New York documentary makers look to the region to tell the story of America’s oil and gas love affair
By NICK WINCHESTER
MARFA — Although Texas is well-known as the leading oil-producing state, and with the oil-rich fields of the Permian Basin just a few West Texas counties over, Presidio County was barely on the oil map until construction for the Trans-Pecos Pipeline broke ground last May.
Documentary filmmakers Alan Thompson and Jaime Puerta are in the area interviewing community members, activists, land-owners, reporters, park wardens, as well the editor of this newspaper, about what the Trans-Pecos Pipeline has meant for the region.
Thompson, a NYC-based documentary director, whose last film, “The Resettled,” explored the lives of refugees who have settled in the U.S., and who has also made films in Honduras, Sierra Leone, and Liberia, said he wants the film to ask the question, “Just because the pipeline is in the ground, is it over yet?”
During filming at the Marfa Big Bend Sentinel and Presidio International office this week, Thompson asked Robert Halpern to describe the news cycle that occurred around the Trans-Pecos Pipeline. Halpern, from behind his desk, explained how people in Marfa first heard about the pipeline, and went on to describe the resulting activism, as well as the situation now, when just over two months after the pipeline’s completion and opening, Energy Transfer Partners has announced $2.2 million worth of donations to the area.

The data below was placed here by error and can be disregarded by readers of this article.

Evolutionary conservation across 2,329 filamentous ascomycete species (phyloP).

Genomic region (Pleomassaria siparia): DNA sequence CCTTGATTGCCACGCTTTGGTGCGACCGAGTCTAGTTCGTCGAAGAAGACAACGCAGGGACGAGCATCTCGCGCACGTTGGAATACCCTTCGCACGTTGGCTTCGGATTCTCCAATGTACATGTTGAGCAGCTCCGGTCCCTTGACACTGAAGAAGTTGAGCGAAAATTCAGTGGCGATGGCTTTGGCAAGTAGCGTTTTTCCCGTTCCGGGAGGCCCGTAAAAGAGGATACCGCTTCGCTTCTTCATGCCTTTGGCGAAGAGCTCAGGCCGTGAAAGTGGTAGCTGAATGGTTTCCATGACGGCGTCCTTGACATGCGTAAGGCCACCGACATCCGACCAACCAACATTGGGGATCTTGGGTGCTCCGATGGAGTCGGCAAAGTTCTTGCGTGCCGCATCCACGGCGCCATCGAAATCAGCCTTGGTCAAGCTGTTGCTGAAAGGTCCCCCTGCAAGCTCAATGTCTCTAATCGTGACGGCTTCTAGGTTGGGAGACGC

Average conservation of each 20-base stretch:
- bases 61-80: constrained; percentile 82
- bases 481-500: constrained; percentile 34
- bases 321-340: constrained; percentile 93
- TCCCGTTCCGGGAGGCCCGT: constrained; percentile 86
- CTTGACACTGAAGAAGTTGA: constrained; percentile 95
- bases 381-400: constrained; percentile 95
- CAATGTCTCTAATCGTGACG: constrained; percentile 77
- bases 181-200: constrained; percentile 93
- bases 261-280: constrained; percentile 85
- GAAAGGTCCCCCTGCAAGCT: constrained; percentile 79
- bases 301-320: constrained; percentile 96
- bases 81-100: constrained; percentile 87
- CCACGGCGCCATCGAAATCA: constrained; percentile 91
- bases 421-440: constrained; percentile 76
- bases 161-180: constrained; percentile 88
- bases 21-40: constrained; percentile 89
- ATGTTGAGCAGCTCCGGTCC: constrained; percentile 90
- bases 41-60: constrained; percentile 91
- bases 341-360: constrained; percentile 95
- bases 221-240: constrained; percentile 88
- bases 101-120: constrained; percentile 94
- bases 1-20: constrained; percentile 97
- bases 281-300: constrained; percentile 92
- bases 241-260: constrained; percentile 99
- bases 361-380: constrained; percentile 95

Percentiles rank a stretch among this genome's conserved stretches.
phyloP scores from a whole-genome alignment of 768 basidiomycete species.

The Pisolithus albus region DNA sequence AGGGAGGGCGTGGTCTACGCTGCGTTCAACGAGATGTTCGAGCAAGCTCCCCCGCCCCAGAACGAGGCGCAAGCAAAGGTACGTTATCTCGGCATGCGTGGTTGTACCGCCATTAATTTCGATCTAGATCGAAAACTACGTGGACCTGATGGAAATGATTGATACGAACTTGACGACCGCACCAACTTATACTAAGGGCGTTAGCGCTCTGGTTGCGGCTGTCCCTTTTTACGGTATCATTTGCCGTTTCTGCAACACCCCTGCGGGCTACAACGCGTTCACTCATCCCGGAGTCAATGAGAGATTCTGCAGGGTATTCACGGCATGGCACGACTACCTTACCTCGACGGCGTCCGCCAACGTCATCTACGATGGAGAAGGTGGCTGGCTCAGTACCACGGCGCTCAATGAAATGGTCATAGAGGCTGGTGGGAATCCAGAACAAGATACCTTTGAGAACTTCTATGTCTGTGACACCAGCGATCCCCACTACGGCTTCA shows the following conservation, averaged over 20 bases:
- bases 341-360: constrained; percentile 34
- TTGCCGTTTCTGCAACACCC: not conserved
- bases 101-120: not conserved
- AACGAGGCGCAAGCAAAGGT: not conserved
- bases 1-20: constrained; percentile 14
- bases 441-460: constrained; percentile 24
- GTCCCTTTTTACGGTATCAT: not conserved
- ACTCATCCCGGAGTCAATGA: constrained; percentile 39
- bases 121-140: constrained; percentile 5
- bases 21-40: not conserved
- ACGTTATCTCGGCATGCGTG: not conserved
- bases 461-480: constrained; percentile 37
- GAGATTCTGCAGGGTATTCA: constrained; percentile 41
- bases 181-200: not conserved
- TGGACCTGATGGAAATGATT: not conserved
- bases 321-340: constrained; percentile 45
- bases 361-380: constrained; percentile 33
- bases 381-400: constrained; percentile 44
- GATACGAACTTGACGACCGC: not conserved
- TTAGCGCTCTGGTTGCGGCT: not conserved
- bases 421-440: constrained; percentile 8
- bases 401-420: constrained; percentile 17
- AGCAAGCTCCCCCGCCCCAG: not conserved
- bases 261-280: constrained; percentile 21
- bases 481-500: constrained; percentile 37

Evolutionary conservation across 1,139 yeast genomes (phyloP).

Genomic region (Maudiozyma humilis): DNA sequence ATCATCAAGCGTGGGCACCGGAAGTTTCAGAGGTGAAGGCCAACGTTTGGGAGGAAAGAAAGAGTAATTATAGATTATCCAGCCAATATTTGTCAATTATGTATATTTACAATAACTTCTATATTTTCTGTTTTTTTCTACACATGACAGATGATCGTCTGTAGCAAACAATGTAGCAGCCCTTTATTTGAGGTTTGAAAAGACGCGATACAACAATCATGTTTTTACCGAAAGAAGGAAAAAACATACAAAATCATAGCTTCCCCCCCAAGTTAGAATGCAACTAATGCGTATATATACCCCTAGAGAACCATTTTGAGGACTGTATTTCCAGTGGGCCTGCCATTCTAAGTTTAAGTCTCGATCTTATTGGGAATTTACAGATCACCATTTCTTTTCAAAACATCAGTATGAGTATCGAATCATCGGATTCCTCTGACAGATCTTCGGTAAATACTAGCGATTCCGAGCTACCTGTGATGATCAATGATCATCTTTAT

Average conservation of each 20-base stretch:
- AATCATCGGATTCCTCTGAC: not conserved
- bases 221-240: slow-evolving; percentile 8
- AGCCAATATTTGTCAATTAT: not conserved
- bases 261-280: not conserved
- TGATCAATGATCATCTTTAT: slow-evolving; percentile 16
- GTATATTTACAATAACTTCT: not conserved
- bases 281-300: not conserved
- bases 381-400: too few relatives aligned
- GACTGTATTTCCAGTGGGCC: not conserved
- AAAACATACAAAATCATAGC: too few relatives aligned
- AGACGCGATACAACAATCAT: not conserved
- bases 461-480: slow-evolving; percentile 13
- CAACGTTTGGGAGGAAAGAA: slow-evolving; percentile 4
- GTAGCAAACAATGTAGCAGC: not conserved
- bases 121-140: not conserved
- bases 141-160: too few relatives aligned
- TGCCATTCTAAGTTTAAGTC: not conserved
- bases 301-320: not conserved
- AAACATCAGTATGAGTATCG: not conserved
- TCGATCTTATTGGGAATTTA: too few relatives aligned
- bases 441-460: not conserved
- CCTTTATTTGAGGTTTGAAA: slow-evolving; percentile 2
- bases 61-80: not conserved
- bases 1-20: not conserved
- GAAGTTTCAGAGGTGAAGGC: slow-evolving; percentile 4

The West Texas portion of the film makes up one third of the 30-minute documentary-short, which will be screened on the Tzu Chi Foundation’s website.
Tzu Chi, the film’s NGO backers, produce a number of humanitarian and environmentally focused films as well other non-profit activity. The name of the Tzu Chi foundation derives from Chinese, with “tzu” meaning compassion, and “chi” relief.
The documentary’s other two portions will look at the Dakota Access Pipeline and the Native American-based protest movement that grew out of it, as well as the Athabasca oil tar sands, large deposits of heavy crude oil located in northeastern Alberta, Canada.
Working alongside Thompson, Puerta is a cinematographer, originally from Spain but who now calls NYC home. As well as a number of cameras he uses to shoot the film, Puerta has a 360-degree camera he uses to film the behind the scenes moments. He hasn’t used the technology for long, but said it is great and he cannot wait to shoot the wide open West Texas spaces with it.
While the finished film will be a 30-minute documentary-short, Thompson will also edit and release a number of short web-clips. To stay updated and see the pair’s other documentaries, go to the video section of the Tzu Chi Foundation’s website, at https://www.tzuchi.us
Story filed under: Arts
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